continued from South End History, Part II: Boston's Melting Pot...
|Daily Boston Globe headline, October 1955, after|
the demolition of the New York Streets neighborhood
"The most cursory inspection of the New York Streets establishes it as a blighted and deteriorated neighborhood. The streets [are] inadequate for the demands of modern traffic...The land is occupied by an indiscriminate mixture of commercial uses of every type...with slum residential properties, or housing that is well on the down grade. The neighborhood is disfigured by…openly-dumped garbage and other filth since any vestige of pride in the surroundings has long since been abandoned by the people there...The dingy houses…reveal cracked masonry, rickety entrance halls and stairways, and dirty interiors with falling plaster….The dirty streets in the whole area swarm with children and adults too, on fair days, since the blessings of sun and light - even in the dusty gusts of air - are preferable to confinement in the squalid buildings. Many of the businesses…are marginal in character. Some of them include the storage [and] sale…of food items, despite the fact that the neighborhood is rat infested.”
Hundreds of families lived in the New York Streets area, so called because the streets were named after places in New York State that a Boston railway line ran through: Troy, Rochester, Genesee, Oswego, Oneida, Seneca, and Rose (See Mark B.'s remark in the comment section below for detail about Rose Street). Gloria Ganno, a former resident, recalled her time growing up in the New York Streets:
“When I was a child, automobile traffic was light, so neighborhood kids could easily roller skate on the street, play hopscotch on the sidewalk, and play baseball in three empty lots that at one time held three houses...On hot summer nights, we played “kick the can” and “hide and seek” in the dusk while our parents socialized on the stoops.
The Italian bakery next door…emitted the scrumptious aroma of bread and cookies baking…and we could rarely resist buying a loaf fresh from the oven. The bakery also sold cold cuts and had big wheels of cheeses imported from Italy. On the next block was a Jewish bakery called Green Friedman’s, where we bought bagels and pumpernickel and rye breads also hot from the oven. There were stores that sold fresh fruits and vegetables, meat and fish markets, and specialty stores catering to different ethnic groups….We never ate so well as when we lived in the New York streets.
During the mid-1950s, residents of the New York streets received a notice to move…[from] the Boston Housing Authority (BHA)…, Tillie sadly moved to Brookline. Although she was living in a more upscale place, she was lonely and missed her friends and her old neighborhood life. The elderly, the longest-time residents, seemed especially hit hard by the upheaval.”
The families who lived in the New York Streets were removed and rehoused, often in places far from the South End. The city razed the area in 1955 to begin the first large scale urban renewal project in Boston (the West End followed soon after). The Boston Herald building was built shortly afterward and occupies much of the site today. The site will probably be redeveloped once more in the very near future. The Ink Block project is investigating demolishing the Herald building, now vacant, and building mixed use commercial and residential buildings.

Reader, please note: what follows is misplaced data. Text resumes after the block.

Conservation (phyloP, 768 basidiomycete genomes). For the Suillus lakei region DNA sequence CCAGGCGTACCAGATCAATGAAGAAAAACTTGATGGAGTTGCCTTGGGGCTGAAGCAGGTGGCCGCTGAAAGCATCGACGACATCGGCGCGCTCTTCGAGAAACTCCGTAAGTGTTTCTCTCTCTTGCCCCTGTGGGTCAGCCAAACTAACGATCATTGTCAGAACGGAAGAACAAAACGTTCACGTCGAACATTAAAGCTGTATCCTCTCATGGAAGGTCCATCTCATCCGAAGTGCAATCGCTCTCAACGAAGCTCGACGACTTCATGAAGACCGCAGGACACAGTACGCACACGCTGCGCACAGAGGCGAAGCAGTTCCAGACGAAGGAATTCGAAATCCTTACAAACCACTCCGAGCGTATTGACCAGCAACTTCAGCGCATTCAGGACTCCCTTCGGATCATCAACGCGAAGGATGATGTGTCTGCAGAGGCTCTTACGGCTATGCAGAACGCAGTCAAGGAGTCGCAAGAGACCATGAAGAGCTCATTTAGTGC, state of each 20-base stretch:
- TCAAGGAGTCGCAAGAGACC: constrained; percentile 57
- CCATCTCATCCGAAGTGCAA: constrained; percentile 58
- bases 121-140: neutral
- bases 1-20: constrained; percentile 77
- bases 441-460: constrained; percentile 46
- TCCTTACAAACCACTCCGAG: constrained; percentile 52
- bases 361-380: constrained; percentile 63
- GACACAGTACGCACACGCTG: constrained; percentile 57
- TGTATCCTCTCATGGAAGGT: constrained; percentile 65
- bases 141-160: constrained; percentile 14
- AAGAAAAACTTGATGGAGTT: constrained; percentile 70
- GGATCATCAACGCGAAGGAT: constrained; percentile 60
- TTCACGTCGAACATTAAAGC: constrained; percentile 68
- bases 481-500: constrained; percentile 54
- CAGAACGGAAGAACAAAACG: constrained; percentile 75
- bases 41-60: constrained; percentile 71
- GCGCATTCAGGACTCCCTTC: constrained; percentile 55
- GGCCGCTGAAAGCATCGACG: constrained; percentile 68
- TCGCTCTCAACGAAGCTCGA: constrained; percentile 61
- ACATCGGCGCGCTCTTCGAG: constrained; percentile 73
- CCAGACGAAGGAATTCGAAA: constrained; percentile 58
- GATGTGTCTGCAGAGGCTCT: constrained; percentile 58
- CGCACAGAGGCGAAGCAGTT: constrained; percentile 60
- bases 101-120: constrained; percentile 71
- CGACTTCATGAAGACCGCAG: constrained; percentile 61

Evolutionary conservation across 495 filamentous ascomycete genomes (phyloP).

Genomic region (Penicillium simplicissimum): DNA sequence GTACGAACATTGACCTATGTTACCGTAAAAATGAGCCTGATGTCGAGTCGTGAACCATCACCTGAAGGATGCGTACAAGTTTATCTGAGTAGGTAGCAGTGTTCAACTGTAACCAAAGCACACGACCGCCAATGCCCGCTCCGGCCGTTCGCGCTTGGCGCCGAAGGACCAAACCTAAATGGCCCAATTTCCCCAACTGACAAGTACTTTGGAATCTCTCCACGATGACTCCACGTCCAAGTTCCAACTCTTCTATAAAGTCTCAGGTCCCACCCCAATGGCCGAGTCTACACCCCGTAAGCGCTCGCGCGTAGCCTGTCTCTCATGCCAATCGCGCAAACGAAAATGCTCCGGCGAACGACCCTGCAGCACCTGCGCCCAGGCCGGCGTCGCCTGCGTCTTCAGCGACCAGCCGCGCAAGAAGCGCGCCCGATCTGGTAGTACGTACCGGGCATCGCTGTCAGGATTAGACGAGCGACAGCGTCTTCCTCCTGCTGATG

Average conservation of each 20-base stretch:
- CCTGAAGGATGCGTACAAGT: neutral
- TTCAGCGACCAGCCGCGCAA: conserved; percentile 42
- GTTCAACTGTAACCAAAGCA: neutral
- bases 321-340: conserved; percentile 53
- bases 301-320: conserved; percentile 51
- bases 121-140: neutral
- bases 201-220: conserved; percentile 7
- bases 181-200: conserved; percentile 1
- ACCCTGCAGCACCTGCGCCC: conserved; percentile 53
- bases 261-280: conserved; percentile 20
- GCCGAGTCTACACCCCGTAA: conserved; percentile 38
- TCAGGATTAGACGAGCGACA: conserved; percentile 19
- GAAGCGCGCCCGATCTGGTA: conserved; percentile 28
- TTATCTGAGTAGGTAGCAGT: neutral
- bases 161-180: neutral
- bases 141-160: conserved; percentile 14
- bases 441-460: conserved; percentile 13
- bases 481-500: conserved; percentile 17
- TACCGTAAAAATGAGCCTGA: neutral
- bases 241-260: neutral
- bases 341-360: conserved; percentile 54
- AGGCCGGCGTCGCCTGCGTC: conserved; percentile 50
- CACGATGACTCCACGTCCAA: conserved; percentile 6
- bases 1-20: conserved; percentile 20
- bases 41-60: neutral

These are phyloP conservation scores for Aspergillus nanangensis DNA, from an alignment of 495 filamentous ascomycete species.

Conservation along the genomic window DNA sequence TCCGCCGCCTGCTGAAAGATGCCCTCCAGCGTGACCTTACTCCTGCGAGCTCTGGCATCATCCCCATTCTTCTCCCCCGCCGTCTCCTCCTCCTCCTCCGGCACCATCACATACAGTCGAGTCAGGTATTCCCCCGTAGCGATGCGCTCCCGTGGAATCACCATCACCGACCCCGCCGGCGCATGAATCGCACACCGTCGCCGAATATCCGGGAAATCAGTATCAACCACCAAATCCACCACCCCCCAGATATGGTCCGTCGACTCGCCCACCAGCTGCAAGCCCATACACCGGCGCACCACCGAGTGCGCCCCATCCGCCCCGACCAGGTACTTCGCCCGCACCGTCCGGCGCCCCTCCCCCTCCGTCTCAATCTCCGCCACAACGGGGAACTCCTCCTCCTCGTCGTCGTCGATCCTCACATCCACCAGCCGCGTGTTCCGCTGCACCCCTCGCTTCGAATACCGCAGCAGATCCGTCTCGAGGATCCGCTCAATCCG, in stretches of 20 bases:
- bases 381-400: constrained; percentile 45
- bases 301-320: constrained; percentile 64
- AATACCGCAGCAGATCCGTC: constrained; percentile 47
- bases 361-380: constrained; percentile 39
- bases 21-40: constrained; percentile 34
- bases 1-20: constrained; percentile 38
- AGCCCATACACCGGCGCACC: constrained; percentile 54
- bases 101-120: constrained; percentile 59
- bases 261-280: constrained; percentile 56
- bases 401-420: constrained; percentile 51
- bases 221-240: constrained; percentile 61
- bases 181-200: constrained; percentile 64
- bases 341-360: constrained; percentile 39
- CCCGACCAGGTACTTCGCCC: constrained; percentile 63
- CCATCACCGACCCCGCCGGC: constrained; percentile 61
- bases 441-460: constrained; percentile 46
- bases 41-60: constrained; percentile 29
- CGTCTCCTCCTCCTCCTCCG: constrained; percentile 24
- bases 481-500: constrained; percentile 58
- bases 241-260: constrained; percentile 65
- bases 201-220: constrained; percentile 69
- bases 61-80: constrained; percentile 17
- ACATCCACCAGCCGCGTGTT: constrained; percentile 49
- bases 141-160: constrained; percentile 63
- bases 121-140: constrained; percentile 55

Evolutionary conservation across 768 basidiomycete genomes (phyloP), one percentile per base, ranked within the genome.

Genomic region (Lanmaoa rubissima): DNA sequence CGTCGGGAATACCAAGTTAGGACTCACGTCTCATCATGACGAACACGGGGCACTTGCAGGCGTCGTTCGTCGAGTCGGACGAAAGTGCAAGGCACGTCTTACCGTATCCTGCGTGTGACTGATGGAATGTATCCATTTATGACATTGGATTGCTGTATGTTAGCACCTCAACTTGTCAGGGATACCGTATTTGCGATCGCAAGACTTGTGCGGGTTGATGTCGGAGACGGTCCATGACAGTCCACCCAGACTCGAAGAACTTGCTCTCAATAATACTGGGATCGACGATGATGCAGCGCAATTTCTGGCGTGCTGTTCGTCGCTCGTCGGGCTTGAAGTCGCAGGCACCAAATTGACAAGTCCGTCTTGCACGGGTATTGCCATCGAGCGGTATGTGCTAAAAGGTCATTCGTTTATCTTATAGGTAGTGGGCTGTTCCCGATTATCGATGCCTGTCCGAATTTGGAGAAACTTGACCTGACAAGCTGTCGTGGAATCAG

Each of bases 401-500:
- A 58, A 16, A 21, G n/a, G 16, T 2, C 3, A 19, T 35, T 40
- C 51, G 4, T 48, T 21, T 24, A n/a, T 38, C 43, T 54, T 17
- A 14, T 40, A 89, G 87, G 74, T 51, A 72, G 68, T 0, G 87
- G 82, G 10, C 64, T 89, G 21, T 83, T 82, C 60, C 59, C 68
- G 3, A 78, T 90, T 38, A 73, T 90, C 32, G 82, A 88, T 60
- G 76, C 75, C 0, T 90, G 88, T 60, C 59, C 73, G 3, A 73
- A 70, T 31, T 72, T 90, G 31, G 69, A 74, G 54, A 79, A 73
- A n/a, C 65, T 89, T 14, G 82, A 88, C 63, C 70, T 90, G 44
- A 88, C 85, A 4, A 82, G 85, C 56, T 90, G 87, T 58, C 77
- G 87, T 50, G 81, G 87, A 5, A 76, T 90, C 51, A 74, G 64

Other examples of urban renewal in the South End include Cathedral Housing, Castle Square, Tent City, the brick blocks, and Villa Victoria.
For Cathedral Housing, the BRA razed the existing structures on the site and built a housing development there in the 1950s to house WWII veterans and their families. In the early 1960s, residents of the Castle Square neighborhood were evicted and their buildings destroyed. Debates about proposed redevelopment for the area ensued and eventually an affordable housing block was built on the site. The result, Castle Square apartments, still stands there today.
|Tent City, corner of Dartmouth and Columbus, Google Map|
|Villa Victoria, Google Map|
What else was happening at this time?
The city of Boston wanted economic revitalization and encouraged new development throughout Boston, not just in the South End. They approved the construction of the new Prudential Center and other new Back Bay buildings. The South End's proximity to downtown Boston and the Back Bay made it an attractive residential location for urban pioneers moving into the city in the early 1960s. Urban renewal and economic revitalization led to rising property values, evident today in the city and in its immediate environs.
Where does the South End Historical Society (SEHS) come in?
|1972 image of Washington Street, courtesy of the |
South End Historical Society.
In addition, in the mid-1970s, the SEHS and other South End residents filed an application with the city of Boston to make the South End a Boston Landmark District. In 1983, the city officially established the South End Landmark District and appointed a commission to oversee and enforce the district guidelines.